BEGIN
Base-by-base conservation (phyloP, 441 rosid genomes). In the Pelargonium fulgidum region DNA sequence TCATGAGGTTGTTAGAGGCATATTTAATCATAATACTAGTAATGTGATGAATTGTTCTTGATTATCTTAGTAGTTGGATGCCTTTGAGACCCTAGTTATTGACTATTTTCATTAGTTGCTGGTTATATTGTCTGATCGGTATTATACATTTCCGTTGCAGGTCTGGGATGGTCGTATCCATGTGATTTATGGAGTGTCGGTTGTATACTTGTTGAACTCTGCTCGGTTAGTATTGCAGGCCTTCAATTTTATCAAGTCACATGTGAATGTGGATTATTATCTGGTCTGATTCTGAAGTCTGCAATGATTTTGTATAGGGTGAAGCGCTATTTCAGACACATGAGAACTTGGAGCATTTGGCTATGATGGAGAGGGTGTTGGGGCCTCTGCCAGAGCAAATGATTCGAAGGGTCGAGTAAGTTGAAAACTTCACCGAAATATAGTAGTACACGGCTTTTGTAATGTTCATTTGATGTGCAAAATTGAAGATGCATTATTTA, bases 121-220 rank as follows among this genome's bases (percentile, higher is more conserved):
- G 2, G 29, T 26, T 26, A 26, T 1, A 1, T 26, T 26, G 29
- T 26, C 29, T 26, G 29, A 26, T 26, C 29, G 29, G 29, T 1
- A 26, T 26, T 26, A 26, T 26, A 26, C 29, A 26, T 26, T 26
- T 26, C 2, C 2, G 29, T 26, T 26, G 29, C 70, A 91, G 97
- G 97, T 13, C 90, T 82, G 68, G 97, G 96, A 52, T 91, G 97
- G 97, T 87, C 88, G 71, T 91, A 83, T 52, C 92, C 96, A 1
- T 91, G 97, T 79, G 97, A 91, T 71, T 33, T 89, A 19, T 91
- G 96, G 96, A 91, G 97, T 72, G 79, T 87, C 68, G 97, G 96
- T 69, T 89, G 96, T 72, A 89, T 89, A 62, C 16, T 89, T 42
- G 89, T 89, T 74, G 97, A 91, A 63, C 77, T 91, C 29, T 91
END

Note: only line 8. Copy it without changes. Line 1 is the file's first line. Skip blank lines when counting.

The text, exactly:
- T 91, G 97, T 79, G 97, A 91, T 71, T 33, T 89, A 19, T 91